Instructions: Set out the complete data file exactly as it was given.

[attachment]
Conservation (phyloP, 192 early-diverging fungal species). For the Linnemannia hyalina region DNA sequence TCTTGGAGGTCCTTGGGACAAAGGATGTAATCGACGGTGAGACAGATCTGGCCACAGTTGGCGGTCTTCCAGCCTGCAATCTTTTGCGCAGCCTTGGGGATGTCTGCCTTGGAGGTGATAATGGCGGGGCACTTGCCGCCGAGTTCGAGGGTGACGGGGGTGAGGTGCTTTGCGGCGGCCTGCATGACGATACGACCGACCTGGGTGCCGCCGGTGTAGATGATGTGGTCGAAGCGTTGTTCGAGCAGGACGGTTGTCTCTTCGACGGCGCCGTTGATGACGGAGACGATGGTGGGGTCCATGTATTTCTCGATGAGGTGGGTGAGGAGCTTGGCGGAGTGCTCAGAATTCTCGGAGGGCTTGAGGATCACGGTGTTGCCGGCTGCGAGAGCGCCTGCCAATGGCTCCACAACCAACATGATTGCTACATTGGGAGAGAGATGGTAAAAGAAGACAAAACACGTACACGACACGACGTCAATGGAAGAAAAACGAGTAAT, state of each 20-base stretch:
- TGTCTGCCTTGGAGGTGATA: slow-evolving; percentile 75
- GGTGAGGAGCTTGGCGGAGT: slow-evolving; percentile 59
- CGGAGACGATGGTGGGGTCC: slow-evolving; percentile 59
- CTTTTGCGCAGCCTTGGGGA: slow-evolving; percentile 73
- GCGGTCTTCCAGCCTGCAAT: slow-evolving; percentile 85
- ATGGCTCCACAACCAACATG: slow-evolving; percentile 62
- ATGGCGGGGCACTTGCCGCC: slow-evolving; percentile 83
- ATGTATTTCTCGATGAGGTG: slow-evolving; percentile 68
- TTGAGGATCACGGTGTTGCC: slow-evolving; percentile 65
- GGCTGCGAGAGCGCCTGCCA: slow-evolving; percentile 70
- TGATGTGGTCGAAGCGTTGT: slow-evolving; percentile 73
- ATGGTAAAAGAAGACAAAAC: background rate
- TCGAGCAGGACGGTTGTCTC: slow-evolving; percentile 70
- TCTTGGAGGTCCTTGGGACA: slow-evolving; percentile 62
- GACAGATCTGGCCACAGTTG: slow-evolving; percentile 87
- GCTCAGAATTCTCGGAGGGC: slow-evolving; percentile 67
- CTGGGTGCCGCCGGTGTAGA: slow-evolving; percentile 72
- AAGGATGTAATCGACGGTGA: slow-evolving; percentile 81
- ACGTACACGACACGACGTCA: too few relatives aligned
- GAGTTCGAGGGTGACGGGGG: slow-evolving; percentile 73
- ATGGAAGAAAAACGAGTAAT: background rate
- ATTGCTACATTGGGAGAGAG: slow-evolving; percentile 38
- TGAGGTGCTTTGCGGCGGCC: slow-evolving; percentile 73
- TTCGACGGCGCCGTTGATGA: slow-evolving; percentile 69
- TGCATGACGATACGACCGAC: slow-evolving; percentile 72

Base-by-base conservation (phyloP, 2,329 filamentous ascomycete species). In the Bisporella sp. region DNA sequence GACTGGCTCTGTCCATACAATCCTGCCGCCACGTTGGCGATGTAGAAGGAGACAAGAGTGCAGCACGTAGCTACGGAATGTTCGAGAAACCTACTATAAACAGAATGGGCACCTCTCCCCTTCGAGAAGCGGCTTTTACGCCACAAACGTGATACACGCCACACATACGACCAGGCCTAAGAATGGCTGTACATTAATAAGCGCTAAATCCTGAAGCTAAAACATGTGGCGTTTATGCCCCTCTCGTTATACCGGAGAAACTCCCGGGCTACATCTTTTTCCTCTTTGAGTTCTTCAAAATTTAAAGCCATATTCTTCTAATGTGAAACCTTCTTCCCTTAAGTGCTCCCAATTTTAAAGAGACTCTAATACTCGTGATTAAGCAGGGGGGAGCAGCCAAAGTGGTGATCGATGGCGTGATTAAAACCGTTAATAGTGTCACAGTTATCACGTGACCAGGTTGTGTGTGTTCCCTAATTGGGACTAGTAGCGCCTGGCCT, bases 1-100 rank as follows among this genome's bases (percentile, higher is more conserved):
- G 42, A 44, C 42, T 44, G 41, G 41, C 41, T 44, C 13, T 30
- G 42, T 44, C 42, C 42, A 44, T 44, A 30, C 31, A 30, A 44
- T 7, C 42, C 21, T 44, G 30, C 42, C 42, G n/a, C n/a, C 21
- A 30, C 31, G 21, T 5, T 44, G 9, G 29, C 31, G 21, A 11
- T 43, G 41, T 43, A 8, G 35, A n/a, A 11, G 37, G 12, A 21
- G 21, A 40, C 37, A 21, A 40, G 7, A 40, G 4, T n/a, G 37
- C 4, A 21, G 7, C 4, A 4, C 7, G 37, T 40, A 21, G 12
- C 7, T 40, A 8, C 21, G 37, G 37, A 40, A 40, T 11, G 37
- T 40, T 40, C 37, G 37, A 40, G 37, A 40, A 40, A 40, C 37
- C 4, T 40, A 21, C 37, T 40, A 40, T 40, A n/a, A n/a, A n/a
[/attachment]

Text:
Conservation (phyloP, 192 early-diverging fungal species). For the Linnemannia hyalina region DNA sequence TCTTGGAGGTCCTTGGGACAAAGGATGTAATCGACGGTGAGACAGATCTGGCCACAGTTGGCGGTCTTCCAGCCTGCAATCTTTTGCGCAGCCTTGGGGATGTCTGCCTTGGAGGTGATAATGGCGGGGCACTTGCCGCCGAGTTCGAGGGTGACGGGGGTGAGGTGCTTTGCGGCGGCCTGCATGACGATACGACCGACCTGGGTGCCGCCGGTGTAGATGATGTGGTCGAAGCGTTGTTCGAGCAGGACGGTTGTCTCTTCGACGGCGCCGTTGATGACGGAGACGATGGTGGGGTCCATGTATTTCTCGATGAGGTGGGTGAGGAGCTTGGCGGAGTGCTCAGAATTCTCGGAGGGCTTGAGGATCACGGTGTTGCCGGCTGCGAGAGCGCCTGCCAATGGCTCCACAACCAACATGATTGCTACATTGGGAGAGAGATGGTAAAAGAAGACAAAACACGTACACGACACGACGTCAATGGAAGAAAAACGAGTAAT, state of each 20-base stretch:
- TGTCTGCCTTGGAGGTGATA: slow-evolving; percentile 75
- GGTGAGGAGCTTGGCGGAGT: slow-evolving; percentile 59
- CGGAGACGATGGTGGGGTCC: slow-evolving; percentile 59
- CTTTTGCGCAGCCTTGGGGA: slow-evolving; percentile 73
- GCGGTCTTCCAGCCTGCAAT: slow-evolving; percentile 85
- ATGGCTCCACAACCAACATG: slow-evolving; percentile 62
- ATGGCGGGGCACTTGCCGCC: slow-evolving; percentile 83
- ATGTATTTCTCGATGAGGTG: slow-evolving; percentile 68
- TTGAGGATCACGGTGTTGCC: slow-evolving; percentile 65
- GGCTGCGAGAGCGCCTGCCA: slow-evolving; percentile 70
- TGATGTGGTCGAAGCGTTGT: slow-evolving; percentile 73
- ATGGTAAAAGAAGACAAAAC: background rate
- TCGAGCAGGACGGTTGTCTC: slow-evolving; percentile 70
- TCTTGGAGGTCCTTGGGACA: slow-evolving; percentile 62
- GACAGATCTGGCCACAGTTG: slow-evolving; percentile 87
- GCTCAGAATTCTCGGAGGGC: slow-evolving; percentile 67
- CTGGGTGCCGCCGGTGTAGA: slow-evolving; percentile 72
- AAGGATGTAATCGACGGTGA: slow-evolving; percentile 81
- ACGTACACGACACGACGTCA: too few relatives aligned
- GAGTTCGAGGGTGACGGGGG: slow-evolving; percentile 73
- ATGGAAGAAAAACGAGTAAT: background rate
- ATTGCTACATTGGGAGAGAG: slow-evolving; percentile 38
- TGAGGTGCTTTGCGGCGGCC: slow-evolving; percentile 73
- TTCGACGGCGCCGTTGATGA: slow-evolving; percentile 69
- TGCATGACGATACGACCGAC: slow-evolving; percentile 72

Base-by-base conservation (phyloP, 2,329 filamentous ascomycete species). In the Bisporella sp. region DNA sequence GACTGGCTCTGTCCATACAATCCTGCCGCCACGTTGGCGATGTAGAAGGAGACAAGAGTGCAGCACGTAGCTACGGAATGTTCGAGAAACCTACTATAAACAGAATGGGCACCTCTCCCCTTCGAGAAGCGGCTTTTACGCCACAAACGTGATACACGCCACACATACGACCAGGCCTAAGAATGGCTGTACATTAATAAGCGCTAAATCCTGAAGCTAAAACATGTGGCGTTTATGCCCCTCTCGTTATACCGGAGAAACTCCCGGGCTACATCTTTTTCCTCTTTGAGTTCTTCAAAATTTAAAGCCATATTCTTCTAATGTGAAACCTTCTTCCCTTAAGTGCTCCCAATTTTAAAGAGACTCTAATACTCGTGATTAAGCAGGGGGGAGCAGCCAAAGTGGTGATCGATGGCGTGATTAAAACCGTTAATAGTGTCACAGTTATCACGTGACCAGGTTGTGTGTGTTCCCTAATTGGGACTAGTAGCGCCTGGCCT, bases 1-100 rank as follows among this genome's bases (percentile, higher is more conserved):
- G 42, A 44, C 42, T 44, G 41, G 41, C 41, T 44, C 13, T 30
- G 42, T 44, C 42, C 42, A 44, T 44, A 30, C 31, A 30, A 44
- T 7, C 42, C 21, T 44, G 30, C 42, C 42, G n/a, C n/a, C 21
- A 30, C 31, G 21, T 5, T 44, G 9, G 29, C 31, G 21, A 11
- T 43, G 41, T 43, A 8, G 35, A n/a, A 11, G 37, G 12, A 21
- G 21, A 40, C 37, A 21, A 40, G 7, A 40, G 4, T n/a, G 37
- C 4, A 21, G 7, C 4, A 4, C 7, G 37, T 40, A 21, G 12
- C 7, T 40, A 8, C 21, G 37, G 37, A 40, A 40, T 11, G 37
- T 40, T 40, C 37, G 37, A 40, G 37, A 40, A 40, A 40, C 37
- C 4, T 40, A 21, C 37, T 40, A 40, T 40, A n/a, A n/a, A n/a